However, the fact that the six to three makeup of the high court with a conservative majority has progressives clamoring for the public to pay closer attention and be more proactively engaged.

Kierra Johnson, executive director of the National LGBTQ Task Force, in an emailed statement to the Blade underscored those concerns:

“Reports and analysis coming out of Wednesday’s Supreme Court hearing on Dobbs v. Jackson Women’s Health Organization are extremely disturbing and represent a threat to our individual constitutional rights to privacy and autonomy. There is no ‘middle ground’ on what the Constitution guarantees and what was decided decades ago with the Roe v Wade decision. 

“This is about liberty, equality, and the rule of law, not the political or partisan views of those sitting on the bench. The unprecedented decision to remove a constitutional right recognized by the Supreme Court 50 years ago would set back civil rights by decades. ….

“Abortion access is essential, and a fundamental right under the U.S. Constitution. Bans on abortion are deeply racist and profoundly sexist – the harshest impacts fall on Black and Brown women and pregnant people and on our families and communities.

“If you think this decision will not affect you, think again: a wrong decision by the Supreme Court means you, too, will lose your bodily autonomy, your ability to own your own personal and community power. This is not just about abortion; it is about controlling bodies based on someone else determining your worthiness. This is a racial justice issue. This is a women’s issue. It is an LGBTQ issue. It is a civil rights issue. These are our fundamental rights that are at stake.”

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Minnesota

Minnesota middle school principal ousted for displaying Pride flag

Critics ramped up attacks on the career educator- some compared her to the Devil after publicly associating with LGBTQ+ people and students

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Screenshot via Marshall Public Schools, YouTube Channel

MARSHALL, Mn. — A former middle school principal in Minnesota who lost her job after displaying a Pride flag alleges in a federal lawsuit that the school system retaliated against her for supporting LGBTQ+ students.

Mary Kay Thomas filed the complaint against Marshall Public Schools in the U.S. District Court of Minnesota Tuesday after anti-LGBTQ+ middle school staff, parents, students and local clergy began efforts to remove the Pride flag that she put up in her middle school’s cafeteria in 2020 as a part of an inclusiveness effort.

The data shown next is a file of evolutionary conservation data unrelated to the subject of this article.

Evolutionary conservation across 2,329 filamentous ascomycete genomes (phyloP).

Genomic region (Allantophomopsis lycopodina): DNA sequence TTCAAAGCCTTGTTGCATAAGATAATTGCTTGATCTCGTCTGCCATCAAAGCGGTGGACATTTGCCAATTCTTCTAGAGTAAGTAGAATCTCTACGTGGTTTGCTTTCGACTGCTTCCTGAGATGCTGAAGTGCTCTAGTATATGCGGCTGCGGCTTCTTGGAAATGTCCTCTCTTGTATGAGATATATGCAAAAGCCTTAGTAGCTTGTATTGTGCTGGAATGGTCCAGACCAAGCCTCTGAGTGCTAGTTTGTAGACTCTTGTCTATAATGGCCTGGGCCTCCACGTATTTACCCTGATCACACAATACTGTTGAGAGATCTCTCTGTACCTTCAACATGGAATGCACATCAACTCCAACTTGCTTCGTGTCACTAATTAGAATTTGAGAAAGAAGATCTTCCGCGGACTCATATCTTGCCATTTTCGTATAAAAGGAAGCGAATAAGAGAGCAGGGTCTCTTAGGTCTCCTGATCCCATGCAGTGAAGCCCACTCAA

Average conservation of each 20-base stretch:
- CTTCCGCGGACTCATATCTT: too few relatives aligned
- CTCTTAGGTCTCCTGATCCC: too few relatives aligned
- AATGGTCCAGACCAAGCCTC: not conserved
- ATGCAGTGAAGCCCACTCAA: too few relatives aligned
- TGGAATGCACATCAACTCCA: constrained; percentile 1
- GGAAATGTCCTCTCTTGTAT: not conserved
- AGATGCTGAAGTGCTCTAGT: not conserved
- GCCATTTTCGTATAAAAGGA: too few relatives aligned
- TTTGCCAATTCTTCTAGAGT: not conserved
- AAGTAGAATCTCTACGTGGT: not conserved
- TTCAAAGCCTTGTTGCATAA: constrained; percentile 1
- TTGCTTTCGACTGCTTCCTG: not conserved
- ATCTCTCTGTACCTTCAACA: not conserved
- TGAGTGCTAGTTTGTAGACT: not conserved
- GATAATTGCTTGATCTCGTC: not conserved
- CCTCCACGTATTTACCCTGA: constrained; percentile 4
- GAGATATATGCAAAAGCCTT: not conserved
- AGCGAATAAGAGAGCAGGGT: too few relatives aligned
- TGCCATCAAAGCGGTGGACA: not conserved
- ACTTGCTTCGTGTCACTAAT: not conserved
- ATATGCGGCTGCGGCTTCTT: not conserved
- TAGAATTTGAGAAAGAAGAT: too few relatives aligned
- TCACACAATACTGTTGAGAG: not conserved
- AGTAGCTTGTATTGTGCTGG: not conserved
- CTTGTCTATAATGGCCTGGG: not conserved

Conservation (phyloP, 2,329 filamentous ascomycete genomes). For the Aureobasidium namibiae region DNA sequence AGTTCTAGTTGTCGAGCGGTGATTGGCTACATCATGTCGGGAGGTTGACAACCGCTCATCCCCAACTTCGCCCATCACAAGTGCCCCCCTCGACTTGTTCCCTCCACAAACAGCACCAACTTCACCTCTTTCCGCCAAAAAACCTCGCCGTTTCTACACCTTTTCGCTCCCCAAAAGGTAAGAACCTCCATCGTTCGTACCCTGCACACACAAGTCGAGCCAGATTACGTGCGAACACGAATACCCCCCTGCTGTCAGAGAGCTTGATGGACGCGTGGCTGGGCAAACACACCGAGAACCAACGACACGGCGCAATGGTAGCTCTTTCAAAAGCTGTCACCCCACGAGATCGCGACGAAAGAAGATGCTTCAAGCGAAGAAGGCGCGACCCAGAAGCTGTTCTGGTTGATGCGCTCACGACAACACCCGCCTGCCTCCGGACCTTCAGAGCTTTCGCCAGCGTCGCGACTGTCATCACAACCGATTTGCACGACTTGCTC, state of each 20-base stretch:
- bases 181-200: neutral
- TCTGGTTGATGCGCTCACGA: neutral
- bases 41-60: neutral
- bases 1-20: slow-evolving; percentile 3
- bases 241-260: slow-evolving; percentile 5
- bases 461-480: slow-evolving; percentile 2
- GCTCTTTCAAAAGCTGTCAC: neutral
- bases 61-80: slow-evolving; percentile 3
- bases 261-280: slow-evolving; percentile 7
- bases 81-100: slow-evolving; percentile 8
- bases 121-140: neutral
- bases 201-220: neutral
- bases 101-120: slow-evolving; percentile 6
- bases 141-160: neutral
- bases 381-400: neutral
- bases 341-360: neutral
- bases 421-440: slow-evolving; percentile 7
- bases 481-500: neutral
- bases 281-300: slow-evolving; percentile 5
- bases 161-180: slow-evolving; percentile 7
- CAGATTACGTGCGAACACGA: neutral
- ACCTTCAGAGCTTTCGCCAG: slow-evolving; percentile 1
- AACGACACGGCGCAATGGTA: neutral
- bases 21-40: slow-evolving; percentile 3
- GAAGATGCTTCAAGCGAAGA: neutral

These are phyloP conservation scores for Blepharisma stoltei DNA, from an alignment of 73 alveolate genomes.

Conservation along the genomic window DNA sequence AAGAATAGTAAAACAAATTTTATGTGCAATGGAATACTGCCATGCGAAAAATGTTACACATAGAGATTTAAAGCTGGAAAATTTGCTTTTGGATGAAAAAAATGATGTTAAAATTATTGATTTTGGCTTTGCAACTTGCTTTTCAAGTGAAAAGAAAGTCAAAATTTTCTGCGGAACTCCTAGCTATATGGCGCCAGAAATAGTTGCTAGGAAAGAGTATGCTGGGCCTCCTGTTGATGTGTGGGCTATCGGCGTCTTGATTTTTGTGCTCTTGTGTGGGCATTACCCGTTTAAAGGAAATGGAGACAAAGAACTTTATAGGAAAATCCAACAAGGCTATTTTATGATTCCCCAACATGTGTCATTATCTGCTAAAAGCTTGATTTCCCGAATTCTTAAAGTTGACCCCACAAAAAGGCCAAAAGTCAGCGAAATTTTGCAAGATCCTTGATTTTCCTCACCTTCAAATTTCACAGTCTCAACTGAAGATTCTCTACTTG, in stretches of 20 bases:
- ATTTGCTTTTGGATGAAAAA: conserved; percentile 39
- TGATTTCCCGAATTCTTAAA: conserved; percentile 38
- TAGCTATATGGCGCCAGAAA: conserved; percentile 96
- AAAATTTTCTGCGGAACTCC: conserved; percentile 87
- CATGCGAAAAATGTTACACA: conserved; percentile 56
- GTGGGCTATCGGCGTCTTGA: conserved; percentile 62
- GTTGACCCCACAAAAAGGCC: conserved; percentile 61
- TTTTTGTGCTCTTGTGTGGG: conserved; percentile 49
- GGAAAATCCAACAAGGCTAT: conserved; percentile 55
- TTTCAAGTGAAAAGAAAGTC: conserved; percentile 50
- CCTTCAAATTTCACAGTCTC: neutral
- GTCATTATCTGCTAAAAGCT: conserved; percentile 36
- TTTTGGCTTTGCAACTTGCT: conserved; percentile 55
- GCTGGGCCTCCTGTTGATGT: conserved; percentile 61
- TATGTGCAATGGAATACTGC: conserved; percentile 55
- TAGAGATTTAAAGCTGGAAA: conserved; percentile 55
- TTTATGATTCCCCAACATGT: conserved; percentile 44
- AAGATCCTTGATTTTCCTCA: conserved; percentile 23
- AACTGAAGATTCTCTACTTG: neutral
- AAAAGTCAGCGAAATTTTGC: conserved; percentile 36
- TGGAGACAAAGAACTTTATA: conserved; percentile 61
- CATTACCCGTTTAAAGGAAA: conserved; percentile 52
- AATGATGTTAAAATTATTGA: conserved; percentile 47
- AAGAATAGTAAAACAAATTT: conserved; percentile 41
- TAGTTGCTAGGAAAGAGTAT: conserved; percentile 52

According to the lawsuit, Thomas has been a teacher and principal for more than three decades with a long track record of success. She held the principal position at Marshall Middle School for 15 years, receiving contract renewals, pay raises and praise for her performance.

“But when Thomas decided to display an LGBTQ Pride Flag in the school cafeteria in early 2020, everything changed,” reads the complaint. 

Thomas refused to take down the Pride flag as critics ramped up attacks on the career educator. The lawsuit alleges that some even compared her to the Devil after publicly associating with LGBTQ+ people and students. 

“Sadly, the Marshall School District has sided with these critics,” her lawyers wrote. 

What followed was an “escalating series of adverse actions” taken by the Marshall School District, said the lawsuit. She claims that the school targeted her by threatening her employment, conducting a “bad-faith” investigation, putting her on indefinite involuntary leave, suspending her without pay and putting a notice of deficiency in her personnel file. 

The complaint says that the deficiencies were “false, distorted, and/or related to Thomas’s association with members of the LGBTQ community.”

Thomas also claims that the District attempted to get her to quit by removing her as principal and assigning her to a “demeaning ‘special projects’ position.”

At one point, Marshall Public Schools Superintendent Jeremy Williams, who is named as a defendant in the case, told Thomas he could “make this all go away” if she stepped down, according to the complaint. 

The school removed the Pride flag in August 2021 after settling a lawsuit brought by residents who opposed it. 

The Blade reached out to Williams for comment but did not receive a response. However, according to the Marshall Independent, Williams did release a statement on the matter.